Italy legend Roberto Baggio admits he wanted to play for Boca Juniors as a footballer and still feels betrayed by Giovanni Trappatoni’s snub at the 2002 World Cup.

Il Divin Codino doesn’t often give interviews but has now spoken to Esquire Italia about his career and life after retirement.

“I’ve always had the desire to play football. I never told myself: ‘You are strong’, but I’ve always wanted to be as such,” he said.

It’s been almost 20 years since Baggio played his last game in Serie A.

“These years flew away, in a moment,” he admitted.

“I don’t know if it’s good or bad. Now I love green, and nature and I love to stay outside.”

Baggio was hit by several injuries during his career and had to deal with a chronic knee problem.

“I don’t want to act as a victim, but I always suffered to play football,” he said.

“I didn’t know how long I’d last and I had to deal with it. I had this problem with my knee that tormented me daily and I had to protect it. I would do extra work, doing 500-600 exercises on one leg. Once a doctor told me that I had to treat my knee as an air chamber and fill it with exercises because there was a hole that could not be fixed.”

Baggio even thought about quitting football at the beginning of his playing career.

“I was 18, in Florence. They would tell me: ‘Come on, 15 more days and you’ll train with the team again.’ When I got there, they repeated: ‘Come on, two more weeks.’ Every time, at night, I decided to quit, but then in the morning, I woke up again to do exercises.”

Baggio played four World Cups in his career, Italia 90, USA 94 and France 98. His penalty miss in the 1994 Final against Brazil in Pasadena is one of the most iconic images in the history of the game. The ex-striker still scored five of Italy’s six goals during the tournament but believes he could have done more in the USA.

“Aside from goals, I didn’t play well. At Italia ’90, I was much more involved in the play,” he claimed.

“I have a painful memory of America. I was the Ballon d’Or winner, there were incredible expectations for me and the team. The passion of Italian Americans was extraordinary. Then unbearable heat came and we lost to Ireland. The Azzurri jersey always had a special weight for me, it was like playing carrying a house on my back.”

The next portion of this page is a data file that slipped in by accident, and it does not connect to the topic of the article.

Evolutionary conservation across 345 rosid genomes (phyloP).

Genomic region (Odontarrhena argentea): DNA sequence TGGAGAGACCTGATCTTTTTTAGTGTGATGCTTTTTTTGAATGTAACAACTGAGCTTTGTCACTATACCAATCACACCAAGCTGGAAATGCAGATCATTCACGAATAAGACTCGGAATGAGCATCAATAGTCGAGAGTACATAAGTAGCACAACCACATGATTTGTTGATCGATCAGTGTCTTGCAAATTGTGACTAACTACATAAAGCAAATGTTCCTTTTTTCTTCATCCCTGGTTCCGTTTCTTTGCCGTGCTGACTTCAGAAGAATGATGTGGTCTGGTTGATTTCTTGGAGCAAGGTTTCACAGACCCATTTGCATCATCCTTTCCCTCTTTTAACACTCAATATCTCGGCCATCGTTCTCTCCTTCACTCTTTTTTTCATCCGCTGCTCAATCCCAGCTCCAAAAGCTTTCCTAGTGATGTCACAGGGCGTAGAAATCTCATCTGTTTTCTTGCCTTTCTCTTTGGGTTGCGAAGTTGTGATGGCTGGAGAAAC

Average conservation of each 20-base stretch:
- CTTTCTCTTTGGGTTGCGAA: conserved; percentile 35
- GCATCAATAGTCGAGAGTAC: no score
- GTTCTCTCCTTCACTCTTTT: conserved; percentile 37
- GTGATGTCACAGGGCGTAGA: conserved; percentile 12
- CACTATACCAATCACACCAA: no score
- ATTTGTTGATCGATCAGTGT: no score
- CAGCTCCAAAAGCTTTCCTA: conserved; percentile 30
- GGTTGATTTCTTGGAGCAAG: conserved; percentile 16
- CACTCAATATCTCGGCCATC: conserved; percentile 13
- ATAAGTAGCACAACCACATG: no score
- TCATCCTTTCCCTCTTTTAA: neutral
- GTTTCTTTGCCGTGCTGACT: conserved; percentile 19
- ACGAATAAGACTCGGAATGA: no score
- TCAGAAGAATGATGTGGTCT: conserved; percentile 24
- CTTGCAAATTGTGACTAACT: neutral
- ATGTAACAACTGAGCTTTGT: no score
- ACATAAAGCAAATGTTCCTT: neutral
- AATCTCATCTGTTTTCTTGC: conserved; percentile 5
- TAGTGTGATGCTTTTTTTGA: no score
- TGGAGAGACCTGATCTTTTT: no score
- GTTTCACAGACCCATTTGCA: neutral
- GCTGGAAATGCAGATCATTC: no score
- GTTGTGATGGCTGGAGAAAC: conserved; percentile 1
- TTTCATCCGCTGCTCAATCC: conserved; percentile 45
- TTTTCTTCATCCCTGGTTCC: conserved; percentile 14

Baggio could have played four World Cups, but Trapattoni didn’t include him in the team for the 2002 edition played in South Korea and Japan. The 56-year-old is still furious with Trap.

“That was a shameful thing that for a thousand reasons I will hardly forget,” he said.

“I think I should have gone even with just one leg, for what I had represented. It would have been my fourth World Cup, the story had to finish like that. It was a betrayal. Everyone in Japan would have supported us.

“I returned from the injury for the last three Serie A games and I was super fit. I scored three goals. Overall, 11 goals in 11 games that season. Most importantly, there was a month before the beginning of the World Cup. He could have called me and assess my form.”

What would he do to change the status of Italian football?

“It’s always easy to speak from the outside. However, if I were managing a football team, I would spend as little as possible on transfers and invest in the academy and training facilities which are really poor.”

Baggio was then asked which club he would have liked to play for and which teams he support.

“Boca is an experience I would have loved to do,” he admitted.

“When I went to Qatar [Former Argentina President Mauricio] Macrì asked me why I didn’t join them. Unfortunately, it was because of my knee. It’s amazing over there. In 1994 I bought a plot of land in Argentina. I didn’t know local football well. Once, I was watching a game on TV which showed celebrating fans during a match. I thought their team were winning, but they told me: ‘Look, they are the ones losing 3-0.”

“Teams I support? I am not a great football fan, because I support every team I played for, which are many.”

Lastly, he was asked to name his favourite football shirt picking from the ones swapped with his opponents.

“I can’t pick one. I played against Van Basten, Maldini, Baresi, Ronaldo, Maradona. I think I have 500 shirts downstairs.”

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